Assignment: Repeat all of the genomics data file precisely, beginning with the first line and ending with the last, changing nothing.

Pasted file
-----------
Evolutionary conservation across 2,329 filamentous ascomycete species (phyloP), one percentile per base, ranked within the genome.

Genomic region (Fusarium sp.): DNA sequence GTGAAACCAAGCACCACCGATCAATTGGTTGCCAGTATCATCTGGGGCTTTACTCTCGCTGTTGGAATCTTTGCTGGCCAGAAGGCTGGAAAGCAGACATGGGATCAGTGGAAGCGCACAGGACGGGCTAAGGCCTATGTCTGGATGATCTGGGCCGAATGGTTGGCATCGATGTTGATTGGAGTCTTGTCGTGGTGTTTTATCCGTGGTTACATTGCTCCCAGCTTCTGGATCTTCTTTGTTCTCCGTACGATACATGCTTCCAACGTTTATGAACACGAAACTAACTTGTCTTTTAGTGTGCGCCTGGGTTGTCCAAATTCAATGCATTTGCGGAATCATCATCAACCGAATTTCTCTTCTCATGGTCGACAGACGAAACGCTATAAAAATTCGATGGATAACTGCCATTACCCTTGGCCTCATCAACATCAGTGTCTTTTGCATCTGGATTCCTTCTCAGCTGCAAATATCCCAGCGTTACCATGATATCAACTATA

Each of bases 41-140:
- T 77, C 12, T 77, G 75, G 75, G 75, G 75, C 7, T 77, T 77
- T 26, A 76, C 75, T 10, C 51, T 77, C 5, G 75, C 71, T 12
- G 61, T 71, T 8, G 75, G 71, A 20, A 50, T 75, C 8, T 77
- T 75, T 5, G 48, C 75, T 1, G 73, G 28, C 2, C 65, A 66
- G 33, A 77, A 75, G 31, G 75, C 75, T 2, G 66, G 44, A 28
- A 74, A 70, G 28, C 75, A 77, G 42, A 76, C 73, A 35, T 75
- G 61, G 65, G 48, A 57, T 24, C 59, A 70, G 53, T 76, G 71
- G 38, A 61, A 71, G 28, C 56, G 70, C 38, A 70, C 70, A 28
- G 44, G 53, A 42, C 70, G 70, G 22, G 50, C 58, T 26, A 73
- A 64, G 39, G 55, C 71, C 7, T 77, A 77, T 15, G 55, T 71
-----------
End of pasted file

Evolutionary conservation across 2,329 filamentous ascomycete species (phyloP), one percentile per base, ranked within the genome.

Genomic region (Fusarium sp.): DNA sequence GTGAAACCAAGCACCACCGATCAATTGGTTGCCAGTATCATCTGGGGCTTTACTCTCGCTGTTGGAATCTTTGCTGGCCAGAAGGCTGGAAAGCAGACATGGGATCAGTGGAAGCGCACAGGACGGGCTAAGGCCTATGTCTGGATGATCTGGGCCGAATGGTTGGCATCGATGTTGATTGGAGTCTTGTCGTGGTGTTTTATCCGTGGTTACATTGCTCCCAGCTTCTGGATCTTCTTTGTTCTCCGTACGATACATGCTTCCAACGTTTATGAACACGAAACTAACTTGTCTTTTAGTGTGCGCCTGGGTTGTCCAAATTCAATGCATTTGCGGAATCATCATCAACCGAATTTCTCTTCTCATGGTCGACAGACGAAACGCTATAAAAATTCGATGGATAACTGCCATTACCCTTGGCCTCATCAACATCAGTGTCTTTTGCATCTGGATTCCTTCTCAGCTGCAAATATCCCAGCGTTACCATGATATCAACTATA

Each of bases 41-140:
- T 77, C 12, T 77, G 75, G 75, G 75, G 75, C 7, T 77, T 77
- T 26, A 76, C 75, T 10, C 51, T 77, C 5, G 75, C 71, T 12
- G 61, T 71, T 8, G 75, G 71, A 20, A 50, T 75, C 8, T 77
- T 75, T 5, G 48, C 75, T 1, G 73, G 28, C 2, C 65, A 66
- G 33, A 77, A 75, G 31, G 75, C 75, T 2, G 66, G 44, A 28
- A 74, A 70, G 28, C 75, A 77, G 42, A 76, C 73, A 35, T 75
- G 61, G 65, G 48, A 57, T 24, C 59, A 70, G 53, T 76, G 71
- G 38, A 61, A 71, G 28, C 56, G 70, C 38, A 70, C 70, A 28
- G 44, G 53, A 42, C 70, G 70, G 22, G 50, C 58, T 26, A 73
- A 64, G 39, G 55, C 71, C 7, T 77, A 77, T 15, G 55, T 71